As America's auto dealers virtually roll into the online NADA Show, they should be rightfully cautious about electric vehicle hype. Companies may promise some interesting models, and Wall Street investors may think EVs are the wave of the future. But in the present — when profits must be earned and bills paid — actual EV customers remain scarce.
While some of our peers write hopefully about electric vehicles reaching a tipping point of mass adoption, the current reality in the U.S. is that fewer than 3 percent of shoppers buy EVs — and half of those are Teslas. Smart analysts project that electric vehicles will finally be competitive on a cost basis with gasoline-powered models toward the middle of this decade. But few of them predict more than 10 percent market share for EVs by 2030.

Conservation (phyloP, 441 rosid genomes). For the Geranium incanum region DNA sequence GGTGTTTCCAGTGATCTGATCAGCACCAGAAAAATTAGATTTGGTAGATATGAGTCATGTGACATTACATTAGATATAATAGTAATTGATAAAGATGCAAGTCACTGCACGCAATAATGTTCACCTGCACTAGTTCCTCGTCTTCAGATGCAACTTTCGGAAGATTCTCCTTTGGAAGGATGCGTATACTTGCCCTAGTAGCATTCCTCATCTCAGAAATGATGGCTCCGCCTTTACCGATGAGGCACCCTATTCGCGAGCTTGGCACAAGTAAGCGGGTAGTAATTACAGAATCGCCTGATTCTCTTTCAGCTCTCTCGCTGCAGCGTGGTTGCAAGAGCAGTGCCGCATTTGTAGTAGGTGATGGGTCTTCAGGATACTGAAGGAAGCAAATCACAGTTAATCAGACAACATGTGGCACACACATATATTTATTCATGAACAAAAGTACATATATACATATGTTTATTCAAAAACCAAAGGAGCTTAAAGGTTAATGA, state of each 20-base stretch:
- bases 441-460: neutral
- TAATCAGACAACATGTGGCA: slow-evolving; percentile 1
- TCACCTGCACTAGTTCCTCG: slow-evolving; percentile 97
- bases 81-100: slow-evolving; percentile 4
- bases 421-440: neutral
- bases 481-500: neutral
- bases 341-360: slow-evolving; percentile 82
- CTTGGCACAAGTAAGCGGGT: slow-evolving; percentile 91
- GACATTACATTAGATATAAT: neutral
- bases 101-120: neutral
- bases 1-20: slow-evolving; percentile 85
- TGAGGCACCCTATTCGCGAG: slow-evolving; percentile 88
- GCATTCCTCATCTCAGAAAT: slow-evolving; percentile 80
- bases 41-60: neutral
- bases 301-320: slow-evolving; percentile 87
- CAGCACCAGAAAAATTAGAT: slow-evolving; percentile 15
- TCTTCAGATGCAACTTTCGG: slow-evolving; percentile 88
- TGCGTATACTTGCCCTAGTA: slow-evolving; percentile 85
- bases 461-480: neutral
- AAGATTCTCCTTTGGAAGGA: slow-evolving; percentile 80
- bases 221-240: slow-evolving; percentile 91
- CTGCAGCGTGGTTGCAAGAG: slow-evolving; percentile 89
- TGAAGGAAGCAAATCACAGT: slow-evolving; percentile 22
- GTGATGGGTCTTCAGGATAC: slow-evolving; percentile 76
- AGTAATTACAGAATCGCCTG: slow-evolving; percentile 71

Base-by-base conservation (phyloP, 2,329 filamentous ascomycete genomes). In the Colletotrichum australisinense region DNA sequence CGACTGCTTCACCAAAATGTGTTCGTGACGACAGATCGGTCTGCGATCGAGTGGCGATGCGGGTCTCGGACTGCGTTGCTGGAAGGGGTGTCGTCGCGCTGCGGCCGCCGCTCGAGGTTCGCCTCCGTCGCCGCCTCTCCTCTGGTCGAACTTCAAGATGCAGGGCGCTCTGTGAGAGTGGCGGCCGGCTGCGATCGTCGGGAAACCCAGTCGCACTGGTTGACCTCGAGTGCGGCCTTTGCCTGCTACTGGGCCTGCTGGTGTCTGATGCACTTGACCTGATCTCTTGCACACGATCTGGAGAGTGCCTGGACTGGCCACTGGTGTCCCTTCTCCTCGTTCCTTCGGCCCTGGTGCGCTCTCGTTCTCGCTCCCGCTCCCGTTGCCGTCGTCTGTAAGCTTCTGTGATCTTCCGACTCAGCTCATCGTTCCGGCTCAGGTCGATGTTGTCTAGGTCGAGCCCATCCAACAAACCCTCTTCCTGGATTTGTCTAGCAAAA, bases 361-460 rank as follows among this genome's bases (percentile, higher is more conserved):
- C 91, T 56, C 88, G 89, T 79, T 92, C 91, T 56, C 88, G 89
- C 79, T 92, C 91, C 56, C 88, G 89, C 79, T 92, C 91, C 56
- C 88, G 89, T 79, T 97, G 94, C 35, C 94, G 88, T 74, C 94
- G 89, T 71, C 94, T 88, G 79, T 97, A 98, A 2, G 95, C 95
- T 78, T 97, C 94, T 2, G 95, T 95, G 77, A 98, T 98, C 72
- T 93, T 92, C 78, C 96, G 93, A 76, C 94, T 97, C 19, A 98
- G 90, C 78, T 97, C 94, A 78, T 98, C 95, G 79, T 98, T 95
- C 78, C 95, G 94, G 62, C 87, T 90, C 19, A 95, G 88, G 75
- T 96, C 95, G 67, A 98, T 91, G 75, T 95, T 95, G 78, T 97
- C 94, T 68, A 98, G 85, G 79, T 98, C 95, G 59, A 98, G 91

Range anxiety, lack of charging options, concerns about the electrical grid — for any number of reasons, consumers are not exactly flocking to battery-powered autos, even those that are shaped like crossovers. Meanwhile, shoppers pay top dollar for pickups and three-row sport utility vehicles. Do those vehicles have more capacity and capability than consumers need? Perhaps, but it's what they are willing to pay for. That's their choice in a free market.